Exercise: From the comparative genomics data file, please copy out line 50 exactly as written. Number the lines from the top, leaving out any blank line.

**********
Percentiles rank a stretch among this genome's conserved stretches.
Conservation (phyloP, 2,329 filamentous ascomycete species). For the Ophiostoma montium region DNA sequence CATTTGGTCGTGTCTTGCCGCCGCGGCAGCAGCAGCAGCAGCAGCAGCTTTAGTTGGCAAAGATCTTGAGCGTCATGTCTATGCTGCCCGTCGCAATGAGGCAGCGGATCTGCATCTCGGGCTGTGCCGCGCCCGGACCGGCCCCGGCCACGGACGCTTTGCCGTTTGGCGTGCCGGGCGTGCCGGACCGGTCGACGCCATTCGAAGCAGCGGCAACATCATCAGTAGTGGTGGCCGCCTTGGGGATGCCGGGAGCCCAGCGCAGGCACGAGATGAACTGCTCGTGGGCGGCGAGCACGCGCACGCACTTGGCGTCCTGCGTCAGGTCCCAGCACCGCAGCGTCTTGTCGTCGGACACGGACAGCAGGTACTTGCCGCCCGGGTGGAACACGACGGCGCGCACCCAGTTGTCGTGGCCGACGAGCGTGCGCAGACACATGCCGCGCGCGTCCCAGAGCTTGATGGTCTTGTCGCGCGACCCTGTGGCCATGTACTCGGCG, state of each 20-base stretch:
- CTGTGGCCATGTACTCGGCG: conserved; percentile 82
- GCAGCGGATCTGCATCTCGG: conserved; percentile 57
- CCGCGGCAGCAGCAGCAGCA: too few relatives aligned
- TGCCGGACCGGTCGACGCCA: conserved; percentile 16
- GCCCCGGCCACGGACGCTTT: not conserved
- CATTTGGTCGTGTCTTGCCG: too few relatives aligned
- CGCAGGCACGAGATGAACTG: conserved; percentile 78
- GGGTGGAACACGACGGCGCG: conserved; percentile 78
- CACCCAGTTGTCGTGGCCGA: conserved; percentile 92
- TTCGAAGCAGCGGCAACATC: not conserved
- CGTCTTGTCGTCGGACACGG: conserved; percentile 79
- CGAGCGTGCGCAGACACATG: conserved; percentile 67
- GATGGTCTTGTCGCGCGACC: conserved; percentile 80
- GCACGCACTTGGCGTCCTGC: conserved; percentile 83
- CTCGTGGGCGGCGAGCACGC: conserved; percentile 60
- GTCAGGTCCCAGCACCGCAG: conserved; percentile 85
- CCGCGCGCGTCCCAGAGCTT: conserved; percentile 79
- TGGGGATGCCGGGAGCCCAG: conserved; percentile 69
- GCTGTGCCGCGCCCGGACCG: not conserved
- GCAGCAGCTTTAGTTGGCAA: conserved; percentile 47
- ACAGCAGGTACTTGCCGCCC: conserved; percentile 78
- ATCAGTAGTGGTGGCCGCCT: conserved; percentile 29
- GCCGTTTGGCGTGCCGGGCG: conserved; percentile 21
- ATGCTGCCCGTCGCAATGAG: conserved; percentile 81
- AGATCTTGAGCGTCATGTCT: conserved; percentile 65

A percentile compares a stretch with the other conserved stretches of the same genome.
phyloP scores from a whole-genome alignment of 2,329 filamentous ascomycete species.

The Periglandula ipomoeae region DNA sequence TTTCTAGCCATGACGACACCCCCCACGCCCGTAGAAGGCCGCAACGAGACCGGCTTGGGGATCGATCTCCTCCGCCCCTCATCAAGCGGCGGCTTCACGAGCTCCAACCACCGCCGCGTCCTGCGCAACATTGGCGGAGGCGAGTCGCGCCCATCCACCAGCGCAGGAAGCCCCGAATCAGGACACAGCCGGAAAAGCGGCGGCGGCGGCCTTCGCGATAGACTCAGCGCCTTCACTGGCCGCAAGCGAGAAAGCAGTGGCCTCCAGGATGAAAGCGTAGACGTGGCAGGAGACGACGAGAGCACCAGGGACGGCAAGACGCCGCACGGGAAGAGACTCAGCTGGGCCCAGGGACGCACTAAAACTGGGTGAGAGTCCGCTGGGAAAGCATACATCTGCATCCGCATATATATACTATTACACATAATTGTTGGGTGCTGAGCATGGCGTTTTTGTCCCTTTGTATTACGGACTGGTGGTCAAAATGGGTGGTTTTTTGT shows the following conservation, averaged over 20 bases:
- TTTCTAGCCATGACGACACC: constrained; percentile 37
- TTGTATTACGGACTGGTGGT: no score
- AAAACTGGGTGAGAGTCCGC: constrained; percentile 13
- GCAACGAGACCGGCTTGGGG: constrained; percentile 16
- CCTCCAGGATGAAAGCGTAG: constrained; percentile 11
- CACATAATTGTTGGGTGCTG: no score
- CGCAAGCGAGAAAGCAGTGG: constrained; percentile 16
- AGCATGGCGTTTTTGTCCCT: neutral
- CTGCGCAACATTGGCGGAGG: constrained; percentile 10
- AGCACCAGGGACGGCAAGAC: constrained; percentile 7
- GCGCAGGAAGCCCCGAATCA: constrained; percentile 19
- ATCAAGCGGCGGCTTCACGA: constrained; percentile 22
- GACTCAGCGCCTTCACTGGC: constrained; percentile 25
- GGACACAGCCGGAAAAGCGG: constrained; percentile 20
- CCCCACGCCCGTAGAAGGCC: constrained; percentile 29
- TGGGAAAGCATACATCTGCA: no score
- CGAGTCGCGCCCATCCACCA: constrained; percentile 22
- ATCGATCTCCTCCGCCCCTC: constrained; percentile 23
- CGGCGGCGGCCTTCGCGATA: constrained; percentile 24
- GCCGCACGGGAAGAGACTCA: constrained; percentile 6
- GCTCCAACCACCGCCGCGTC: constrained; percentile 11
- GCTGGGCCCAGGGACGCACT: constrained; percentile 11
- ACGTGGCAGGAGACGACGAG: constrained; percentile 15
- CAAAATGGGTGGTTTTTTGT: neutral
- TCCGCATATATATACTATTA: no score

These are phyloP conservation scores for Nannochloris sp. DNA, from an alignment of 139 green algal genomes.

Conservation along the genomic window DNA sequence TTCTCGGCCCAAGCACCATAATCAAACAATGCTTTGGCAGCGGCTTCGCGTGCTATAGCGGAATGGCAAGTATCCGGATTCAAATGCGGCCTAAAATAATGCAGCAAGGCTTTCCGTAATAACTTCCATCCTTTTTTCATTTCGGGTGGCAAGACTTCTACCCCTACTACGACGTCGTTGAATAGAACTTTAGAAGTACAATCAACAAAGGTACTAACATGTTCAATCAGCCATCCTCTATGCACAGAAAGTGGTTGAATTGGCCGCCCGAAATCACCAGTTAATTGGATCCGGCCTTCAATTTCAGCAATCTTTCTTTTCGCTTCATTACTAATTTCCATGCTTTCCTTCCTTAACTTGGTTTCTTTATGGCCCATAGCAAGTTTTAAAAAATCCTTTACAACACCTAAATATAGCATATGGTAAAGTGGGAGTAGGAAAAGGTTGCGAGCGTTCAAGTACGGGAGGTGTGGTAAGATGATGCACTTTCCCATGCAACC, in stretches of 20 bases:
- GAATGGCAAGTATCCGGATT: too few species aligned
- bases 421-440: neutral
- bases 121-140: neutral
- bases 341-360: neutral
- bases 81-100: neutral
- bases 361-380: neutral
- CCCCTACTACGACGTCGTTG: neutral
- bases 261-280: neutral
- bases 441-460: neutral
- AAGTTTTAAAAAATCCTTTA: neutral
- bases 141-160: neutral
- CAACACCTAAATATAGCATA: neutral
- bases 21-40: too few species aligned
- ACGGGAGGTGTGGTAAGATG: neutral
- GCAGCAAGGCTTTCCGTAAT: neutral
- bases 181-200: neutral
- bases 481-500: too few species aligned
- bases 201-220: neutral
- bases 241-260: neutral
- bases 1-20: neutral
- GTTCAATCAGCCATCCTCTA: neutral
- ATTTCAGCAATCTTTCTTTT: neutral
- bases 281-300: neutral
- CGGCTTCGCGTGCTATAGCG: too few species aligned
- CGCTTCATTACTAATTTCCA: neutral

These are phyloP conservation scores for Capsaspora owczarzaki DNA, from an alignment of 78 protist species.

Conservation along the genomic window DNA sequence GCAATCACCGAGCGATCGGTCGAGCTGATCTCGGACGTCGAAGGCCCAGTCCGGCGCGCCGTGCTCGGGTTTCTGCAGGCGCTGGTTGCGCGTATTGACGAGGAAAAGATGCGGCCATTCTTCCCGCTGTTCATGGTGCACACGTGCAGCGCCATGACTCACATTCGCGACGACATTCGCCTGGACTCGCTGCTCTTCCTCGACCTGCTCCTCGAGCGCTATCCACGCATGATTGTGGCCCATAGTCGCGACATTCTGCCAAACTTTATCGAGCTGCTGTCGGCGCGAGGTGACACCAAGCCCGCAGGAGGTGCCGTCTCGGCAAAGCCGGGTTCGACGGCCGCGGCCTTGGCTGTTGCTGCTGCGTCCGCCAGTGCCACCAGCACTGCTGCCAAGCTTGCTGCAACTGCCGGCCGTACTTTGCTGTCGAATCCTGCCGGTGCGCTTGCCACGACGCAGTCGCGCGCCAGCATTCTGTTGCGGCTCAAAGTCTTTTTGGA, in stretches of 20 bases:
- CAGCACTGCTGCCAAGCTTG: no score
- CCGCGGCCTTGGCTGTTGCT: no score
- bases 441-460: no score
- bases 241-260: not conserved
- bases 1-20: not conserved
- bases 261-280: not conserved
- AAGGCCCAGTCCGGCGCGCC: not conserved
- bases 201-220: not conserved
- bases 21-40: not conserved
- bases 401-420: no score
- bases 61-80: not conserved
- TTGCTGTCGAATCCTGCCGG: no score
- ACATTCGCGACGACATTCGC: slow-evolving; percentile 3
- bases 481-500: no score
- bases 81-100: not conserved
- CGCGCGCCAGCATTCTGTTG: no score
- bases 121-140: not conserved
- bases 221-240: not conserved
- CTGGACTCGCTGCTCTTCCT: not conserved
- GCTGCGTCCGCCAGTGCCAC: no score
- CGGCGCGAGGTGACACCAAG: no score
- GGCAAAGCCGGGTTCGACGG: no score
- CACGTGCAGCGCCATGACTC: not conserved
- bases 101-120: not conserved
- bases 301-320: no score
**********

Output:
- GCCGCACGGGAAGAGACTCA: constrained; percentile 6